Tonight, let's talk about books! Books are more fun than identity theft and upset stomachs.
I've ready some really great non-fiction books lately, so first I'll tell you about those.
I read Killers of the Flower Moon, by David Grann, for book club this month and oh wow, you should read it. It tells the story of a murder spree targeting members of the Osage tribe, who were incredibly wealthy due to their rights to oil found on their land, but who could not turn their wealth into fair treatment from the government or most white people with whom they interacted. It is a gripping true crime story mixed with a devastating history lesson.
I am just now finishing up My Own Words, by Ruth Bader Ginsburg. This was a gift, and it sat unread for quite awhile. But I'm so glad I decided to pick it up! The essays and speeches in the first part of the book provide a fascinating look into Justice Ginsburg's early life and career. But I think my favorite essay in the book is The Madison Lecture: Speaking in a Judicial Voice. Specifically, her comments on Roe v. Wade in the "Measured Motions in Third Branch Decisionmaking"are really thought-provoking. Basically, she thinks the court got too far out ahead of the legislative bodies in making that ruling, and made too broad of a ruling. She argues that a more moderate ruling might have allowed time for the legislative branches of state governments to "catch up" and thereby have avoided the contentious backlash against the ruling we're all living through now. I'm not really doing justice to her argument, so if you're interested in it, I recommend getting your hands on a copy of the book and reading the lecture yourself.
On a much different note: The Colour of Food, by Anne Else, was another gift book. I can't disentangle how much of my enjoyment of it was because it is a well-written and diverting set of essays about memories and food and how much came from the fact that the book was given to me by my mother-in-law, and I think may have helped me understand her a bit better. (I like my mother-in-law quite a lot, for the record, so that is in no way a comment on her. I just don't see her all that often since she lives in New Zealand!)
Next, I'll be reading Laura Vanderkam's next book, Off the Clock. I have an advance copy and will start it as soon as I finish the Ruth Bader Ginsburg book.
In fact, Off the Clock is going to be the first book in what I hope will be a series of books I read and write about over at my "real name blog." I've been struggling to decide what to do with that space now that I'm no longer an independent consultant. I considered just moth balling it, but I decided that I like the idea of having a space to write under my actual name, even if I won't write as often. I recently decided that I want to use that space to explore my long-standing interest in the relationship between time use and well-being. I'm still not sure exactly what that will look like, but I have decided that part of it will be reading a book and then writing about what I learned from it and also what I don't agree with in it, if that is relevant.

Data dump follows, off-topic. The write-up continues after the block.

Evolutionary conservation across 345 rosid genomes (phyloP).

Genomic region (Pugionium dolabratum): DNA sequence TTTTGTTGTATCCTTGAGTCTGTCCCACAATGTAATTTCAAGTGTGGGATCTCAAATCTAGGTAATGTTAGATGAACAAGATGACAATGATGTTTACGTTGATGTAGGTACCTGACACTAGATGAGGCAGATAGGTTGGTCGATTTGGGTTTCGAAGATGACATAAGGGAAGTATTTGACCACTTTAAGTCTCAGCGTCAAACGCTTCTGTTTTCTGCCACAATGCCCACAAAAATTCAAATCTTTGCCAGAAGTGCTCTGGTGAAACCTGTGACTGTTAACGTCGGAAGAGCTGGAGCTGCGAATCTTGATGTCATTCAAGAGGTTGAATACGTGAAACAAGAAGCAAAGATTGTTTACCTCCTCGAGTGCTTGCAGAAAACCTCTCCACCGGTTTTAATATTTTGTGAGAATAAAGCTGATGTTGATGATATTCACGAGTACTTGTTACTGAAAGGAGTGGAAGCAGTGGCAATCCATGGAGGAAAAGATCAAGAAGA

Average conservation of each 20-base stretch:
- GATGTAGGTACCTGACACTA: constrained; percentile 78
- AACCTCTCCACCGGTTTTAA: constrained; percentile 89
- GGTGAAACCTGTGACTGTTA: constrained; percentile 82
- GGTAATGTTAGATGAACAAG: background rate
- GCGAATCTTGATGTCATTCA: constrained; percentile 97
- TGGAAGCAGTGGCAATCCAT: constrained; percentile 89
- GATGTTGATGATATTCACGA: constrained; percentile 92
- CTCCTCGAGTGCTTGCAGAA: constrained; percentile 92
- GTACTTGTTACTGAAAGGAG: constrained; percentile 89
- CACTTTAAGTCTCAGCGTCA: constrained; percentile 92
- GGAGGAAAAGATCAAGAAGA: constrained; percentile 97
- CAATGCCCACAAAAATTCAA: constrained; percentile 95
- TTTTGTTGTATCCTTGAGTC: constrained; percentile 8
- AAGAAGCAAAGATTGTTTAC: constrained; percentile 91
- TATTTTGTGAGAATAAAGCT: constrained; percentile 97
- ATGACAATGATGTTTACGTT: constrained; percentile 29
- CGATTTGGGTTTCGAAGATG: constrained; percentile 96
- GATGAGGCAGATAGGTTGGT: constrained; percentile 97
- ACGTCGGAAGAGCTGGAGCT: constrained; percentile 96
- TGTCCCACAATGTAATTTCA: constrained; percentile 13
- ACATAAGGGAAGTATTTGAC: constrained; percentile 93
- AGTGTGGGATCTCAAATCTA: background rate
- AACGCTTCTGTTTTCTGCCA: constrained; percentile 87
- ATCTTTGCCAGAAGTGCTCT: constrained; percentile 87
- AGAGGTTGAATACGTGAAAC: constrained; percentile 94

I decided to start with Off the Clock since Laura was nice enough to send me an advance copy and I'd like to read it close to when it comes out. But I have been gathering a bit of a list of books I want to read. This evening, I even got that list out of my head and into Trello. I debated various ways to track my list and decided on Trello because I can access it from anywhere and I can keep some notes associated with the books as I read them. Also, the board paradigm seemed like a good way to organize my reading list. So I made a Trello board with three lists: to read, reading, and read. Each book gets a card. It is the happiest of boards! An entire board devoted to books! I'll report back in later on how it works out for this project, irrespective of how the project itself actually goes.
If you're interested in following along on my reading and other explorations, follow me over there. I'm not sure I'll write much about it here. I'm still thinking about how I'll structure things, but I am leaning towards a simple "read along if you want to" structure, where I announce each book as I start it and then when I finish it, I post on it and anyone who is interested can come and discuss. I think this is going to be a slow motion project, and I also think that it would be the sort of thing you can dip in and out of as the books (or podcasts or whatever else) interest you. If you're curious, here are some of the other books on my "to read" list right now:
- Lost Connections, by Johann Hari
- Dying for a Paycheck, by Jeffrey Pfeffer
- Counterclockwise, by Ellen J. Langer
- How to Change Your Mind, by Michael Pollan
And I suspect I'll dig a few more out of my podcast history! I've got a bunch of other books on my board, too, but they aren't necessarily related to this project. Although some, like Evicted, by Matthew Desmond, might find their way in once I read them... who knows? It will be fun to see what connections I find. I'm very open to other reading suggestions, so drop them in the comments if you have them!